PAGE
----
A Collaborative Portrait of Harry Chapin
The songwriter-performer Harry Chapin was killed in a car crash on a Long Island freeway in 1981, when he was only 38. But he is to an amazing degree a felt if unseen presence on stage in “Lies and Legends.”
The revue-style presentation of two dozen of his songs has transferred to the Canon Theatre after a triumphant run at the Pasadena Playhouse, where it extracted huzzahs from Dan Sullivan in these pages and from most other critics.
The five very attractive singers--George Ball and his wife Amanda McBroom, Ron Orbach, Jon Herrera and Valerie Perri--are in some rather mystical way creating a kind of collaborative portrait of Chapin.
It’s partly the fragments of autobiography he put into his lyrics. But through the songs you also come to know his mind-set, his emotional landscape, a life-view that was both wry and passionate, flippant and concerned, and (as if he knew he hadn’t long) always with a melancholy awareness of the swiftness of passing time.
Like Bob Dylan, Chapin was obviously a poet first and a composer second. The narratives, the sketches from life, the insights into father and son and mother and daughter relationships, the glimpses of the echoing loneliness of love lost or never found--all this gives his songs their power, which is now and again overwhelming.
The melodies as melodies are serviceable rather than inspired. The inspiration is in the arrangements by Chapin’s brothers Tom and Stephen. A cello, musing along with the words like a sixth voice, lends the songs a tranquil beauty or, now and again, a sweet sadness that is unusually affecting.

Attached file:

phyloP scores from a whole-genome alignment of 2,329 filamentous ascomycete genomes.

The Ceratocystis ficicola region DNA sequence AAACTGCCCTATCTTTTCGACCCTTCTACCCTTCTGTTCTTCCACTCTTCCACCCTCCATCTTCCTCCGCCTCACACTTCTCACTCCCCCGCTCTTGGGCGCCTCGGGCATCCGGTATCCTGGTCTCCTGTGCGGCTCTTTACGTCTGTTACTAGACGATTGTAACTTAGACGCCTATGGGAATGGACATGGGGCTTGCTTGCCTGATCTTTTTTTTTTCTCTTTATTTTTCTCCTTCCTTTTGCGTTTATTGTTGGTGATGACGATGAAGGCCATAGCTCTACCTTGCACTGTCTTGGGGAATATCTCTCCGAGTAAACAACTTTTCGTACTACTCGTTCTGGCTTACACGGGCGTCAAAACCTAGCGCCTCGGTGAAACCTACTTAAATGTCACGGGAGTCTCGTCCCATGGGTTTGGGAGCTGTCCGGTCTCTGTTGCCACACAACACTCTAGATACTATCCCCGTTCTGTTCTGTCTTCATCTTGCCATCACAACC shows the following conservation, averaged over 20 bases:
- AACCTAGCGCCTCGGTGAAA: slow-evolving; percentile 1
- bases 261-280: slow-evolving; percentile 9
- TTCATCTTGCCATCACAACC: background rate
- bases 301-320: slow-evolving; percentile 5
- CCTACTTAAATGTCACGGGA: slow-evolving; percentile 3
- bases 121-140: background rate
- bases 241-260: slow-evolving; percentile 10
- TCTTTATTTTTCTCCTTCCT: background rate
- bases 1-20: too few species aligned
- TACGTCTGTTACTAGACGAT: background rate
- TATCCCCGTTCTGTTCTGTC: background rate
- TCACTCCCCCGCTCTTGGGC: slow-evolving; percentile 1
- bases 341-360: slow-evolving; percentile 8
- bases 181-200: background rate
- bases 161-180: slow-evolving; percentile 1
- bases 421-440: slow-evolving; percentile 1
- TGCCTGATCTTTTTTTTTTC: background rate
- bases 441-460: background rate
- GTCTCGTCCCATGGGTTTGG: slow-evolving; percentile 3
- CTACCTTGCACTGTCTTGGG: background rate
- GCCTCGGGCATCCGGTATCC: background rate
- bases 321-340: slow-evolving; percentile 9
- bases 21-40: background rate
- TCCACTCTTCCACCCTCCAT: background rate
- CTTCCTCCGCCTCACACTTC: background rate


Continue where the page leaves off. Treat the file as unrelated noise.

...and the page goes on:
Gerry Hariton and Vicki Baral, who did the ingenious trap-doored sets for “Mail” at the Pasadena Playhouse last year, have here created an abstract, rather sharply raked arrangement of planking that lets the imagination play.
The evening is not uniformly successful. In any revue it’s a batting average you’re after, and this one is very high. “Sniper,” about the massacre at the University of Texas, seemed to me overwrought--Chapin stretching his muscles. So did “Dogtown,” a lament of fishing-port widows. Yet both songs arose in Chapin’s frequent theme of isolation and alienation.
Chapin’s song moods ranged from bawdy to somber. In any tone, the work is best when it seems most intimate, closest to his own experiences and observations.
The excitement of “Lies and Legends” is in the ingenuity of the production (directed by Sam Weisman) and the charm of the players. But the excitement lies as well in Chapin’s quite special alternation of the jovial and the jolting, the sense of urgency beneath the pleasures. The delights are never mindless.
It is an evening about the preciousness of time, and if you go away in high spirits, as you do indeed, it is because a rich entertainment has also been an illumination.
There are performances nightly except Monday, with two shows Saturday and Sunday. Information: (213) 859-2830.
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